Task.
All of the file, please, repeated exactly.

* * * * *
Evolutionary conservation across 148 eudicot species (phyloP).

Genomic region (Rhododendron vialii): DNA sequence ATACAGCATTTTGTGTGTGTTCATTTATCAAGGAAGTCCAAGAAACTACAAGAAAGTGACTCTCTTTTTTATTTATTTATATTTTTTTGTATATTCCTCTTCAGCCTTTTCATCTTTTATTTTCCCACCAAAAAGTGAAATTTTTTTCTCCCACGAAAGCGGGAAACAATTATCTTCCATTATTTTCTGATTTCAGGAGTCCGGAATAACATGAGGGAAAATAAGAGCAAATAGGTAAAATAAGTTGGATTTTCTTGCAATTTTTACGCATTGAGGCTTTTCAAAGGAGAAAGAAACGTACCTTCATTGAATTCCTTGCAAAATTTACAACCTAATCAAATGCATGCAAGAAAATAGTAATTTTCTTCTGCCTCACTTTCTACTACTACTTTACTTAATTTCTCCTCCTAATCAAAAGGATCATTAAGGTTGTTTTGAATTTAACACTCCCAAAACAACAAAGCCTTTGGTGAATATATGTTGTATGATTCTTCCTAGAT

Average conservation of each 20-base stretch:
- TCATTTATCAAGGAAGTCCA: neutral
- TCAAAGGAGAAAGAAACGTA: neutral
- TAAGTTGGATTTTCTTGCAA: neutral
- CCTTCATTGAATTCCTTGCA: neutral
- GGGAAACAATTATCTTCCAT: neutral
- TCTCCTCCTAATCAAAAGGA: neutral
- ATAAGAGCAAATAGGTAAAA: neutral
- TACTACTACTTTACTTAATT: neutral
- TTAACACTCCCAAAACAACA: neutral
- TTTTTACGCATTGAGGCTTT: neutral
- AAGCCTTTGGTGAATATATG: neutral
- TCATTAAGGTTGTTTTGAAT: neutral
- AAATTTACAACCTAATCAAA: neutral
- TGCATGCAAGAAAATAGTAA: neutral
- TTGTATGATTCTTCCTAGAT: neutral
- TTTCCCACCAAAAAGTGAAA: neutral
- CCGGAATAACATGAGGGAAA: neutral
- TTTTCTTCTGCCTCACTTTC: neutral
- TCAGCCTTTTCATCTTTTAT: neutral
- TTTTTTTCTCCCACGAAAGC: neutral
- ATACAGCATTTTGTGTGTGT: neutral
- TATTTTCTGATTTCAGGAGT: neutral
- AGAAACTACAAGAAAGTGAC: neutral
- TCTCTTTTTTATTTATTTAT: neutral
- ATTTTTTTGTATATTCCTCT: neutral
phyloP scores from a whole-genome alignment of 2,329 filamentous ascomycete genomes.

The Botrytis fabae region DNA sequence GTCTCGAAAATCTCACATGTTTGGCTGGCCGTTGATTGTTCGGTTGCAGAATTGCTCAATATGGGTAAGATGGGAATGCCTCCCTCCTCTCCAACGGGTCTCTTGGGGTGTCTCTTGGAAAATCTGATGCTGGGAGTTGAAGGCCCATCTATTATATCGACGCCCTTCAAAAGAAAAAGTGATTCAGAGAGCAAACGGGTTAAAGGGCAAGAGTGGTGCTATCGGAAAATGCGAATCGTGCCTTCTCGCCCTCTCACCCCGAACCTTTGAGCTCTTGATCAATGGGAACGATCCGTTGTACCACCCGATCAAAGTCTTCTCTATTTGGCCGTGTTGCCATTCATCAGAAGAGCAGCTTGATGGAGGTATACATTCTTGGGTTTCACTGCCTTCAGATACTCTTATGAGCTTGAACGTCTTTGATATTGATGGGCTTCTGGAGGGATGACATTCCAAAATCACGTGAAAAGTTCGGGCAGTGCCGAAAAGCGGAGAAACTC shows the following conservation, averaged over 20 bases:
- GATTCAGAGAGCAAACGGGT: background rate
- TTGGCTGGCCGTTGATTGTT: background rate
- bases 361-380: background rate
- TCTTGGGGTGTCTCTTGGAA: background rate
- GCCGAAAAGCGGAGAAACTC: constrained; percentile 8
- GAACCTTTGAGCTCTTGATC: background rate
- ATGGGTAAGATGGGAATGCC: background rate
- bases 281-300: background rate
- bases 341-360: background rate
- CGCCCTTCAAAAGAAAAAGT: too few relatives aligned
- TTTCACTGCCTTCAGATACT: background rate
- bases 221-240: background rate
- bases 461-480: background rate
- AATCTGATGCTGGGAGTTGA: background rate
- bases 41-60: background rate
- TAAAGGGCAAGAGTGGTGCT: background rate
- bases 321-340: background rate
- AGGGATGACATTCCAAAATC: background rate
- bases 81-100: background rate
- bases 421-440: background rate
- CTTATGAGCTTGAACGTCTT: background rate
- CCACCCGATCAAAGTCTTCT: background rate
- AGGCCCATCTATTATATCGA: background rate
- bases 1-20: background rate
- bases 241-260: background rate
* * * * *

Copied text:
Evolutionary conservation across 148 eudicot species (phyloP).

Genomic region (Rhododendron vialii): DNA sequence ATACAGCATTTTGTGTGTGTTCATTTATCAAGGAAGTCCAAGAAACTACAAGAAAGTGACTCTCTTTTTTATTTATTTATATTTTTTTGTATATTCCTCTTCAGCCTTTTCATCTTTTATTTTCCCACCAAAAAGTGAAATTTTTTTCTCCCACGAAAGCGGGAAACAATTATCTTCCATTATTTTCTGATTTCAGGAGTCCGGAATAACATGAGGGAAAATAAGAGCAAATAGGTAAAATAAGTTGGATTTTCTTGCAATTTTTACGCATTGAGGCTTTTCAAAGGAGAAAGAAACGTACCTTCATTGAATTCCTTGCAAAATTTACAACCTAATCAAATGCATGCAAGAAAATAGTAATTTTCTTCTGCCTCACTTTCTACTACTACTTTACTTAATTTCTCCTCCTAATCAAAAGGATCATTAAGGTTGTTTTGAATTTAACACTCCCAAAACAACAAAGCCTTTGGTGAATATATGTTGTATGATTCTTCCTAGAT

Average conservation of each 20-base stretch:
- TCATTTATCAAGGAAGTCCA: neutral
- TCAAAGGAGAAAGAAACGTA: neutral
- TAAGTTGGATTTTCTTGCAA: neutral
- CCTTCATTGAATTCCTTGCA: neutral
- GGGAAACAATTATCTTCCAT: neutral
- TCTCCTCCTAATCAAAAGGA: neutral
- ATAAGAGCAAATAGGTAAAA: neutral
- TACTACTACTTTACTTAATT: neutral
- TTAACACTCCCAAAACAACA: neutral
- TTTTTACGCATTGAGGCTTT: neutral
- AAGCCTTTGGTGAATATATG: neutral
- TCATTAAGGTTGTTTTGAAT: neutral
- AAATTTACAACCTAATCAAA: neutral
- TGCATGCAAGAAAATAGTAA: neutral
- TTGTATGATTCTTCCTAGAT: neutral
- TTTCCCACCAAAAAGTGAAA: neutral
- CCGGAATAACATGAGGGAAA: neutral
- TTTTCTTCTGCCTCACTTTC: neutral
- TCAGCCTTTTCATCTTTTAT: neutral
- TTTTTTTCTCCCACGAAAGC: neutral
- ATACAGCATTTTGTGTGTGT: neutral
- TATTTTCTGATTTCAGGAGT: neutral
- AGAAACTACAAGAAAGTGAC: neutral
- TCTCTTTTTTATTTATTTAT: neutral
- ATTTTTTTGTATATTCCTCT: neutral
phyloP scores from a whole-genome alignment of 2,329 filamentous ascomycete genomes.

The Botrytis fabae region DNA sequence GTCTCGAAAATCTCACATGTTTGGCTGGCCGTTGATTGTTCGGTTGCAGAATTGCTCAATATGGGTAAGATGGGAATGCCTCCCTCCTCTCCAACGGGTCTCTTGGGGTGTCTCTTGGAAAATCTGATGCTGGGAGTTGAAGGCCCATCTATTATATCGACGCCCTTCAAAAGAAAAAGTGATTCAGAGAGCAAACGGGTTAAAGGGCAAGAGTGGTGCTATCGGAAAATGCGAATCGTGCCTTCTCGCCCTCTCACCCCGAACCTTTGAGCTCTTGATCAATGGGAACGATCCGTTGTACCACCCGATCAAAGTCTTCTCTATTTGGCCGTGTTGCCATTCATCAGAAGAGCAGCTTGATGGAGGTATACATTCTTGGGTTTCACTGCCTTCAGATACTCTTATGAGCTTGAACGTCTTTGATATTGATGGGCTTCTGGAGGGATGACATTCCAAAATCACGTGAAAAGTTCGGGCAGTGCCGAAAAGCGGAGAAACTC shows the following conservation, averaged over 20 bases:
- GATTCAGAGAGCAAACGGGT: background rate
- TTGGCTGGCCGTTGATTGTT: background rate
- bases 361-380: background rate
- TCTTGGGGTGTCTCTTGGAA: background rate
- GCCGAAAAGCGGAGAAACTC: constrained; percentile 8
- GAACCTTTGAGCTCTTGATC: background rate
- ATGGGTAAGATGGGAATGCC: background rate
- bases 281-300: background rate
- bases 341-360: background rate
- CGCCCTTCAAAAGAAAAAGT: too few relatives aligned
- TTTCACTGCCTTCAGATACT: background rate
- bases 221-240: background rate
- bases 461-480: background rate
- AATCTGATGCTGGGAGTTGA: background rate
- bases 41-60: background rate
- TAAAGGGCAAGAGTGGTGCT: background rate
- bases 321-340: background rate
- AGGGATGACATTCCAAAATC: background rate
- bases 81-100: background rate
- bases 421-440: background rate
- CTTATGAGCTTGAACGTCTT: background rate
- CCACCCGATCAAAGTCTTCT: background rate
- AGGCCCATCTATTATATCGA: background rate
- bases 1-20: background rate
- bases 241-260: background rate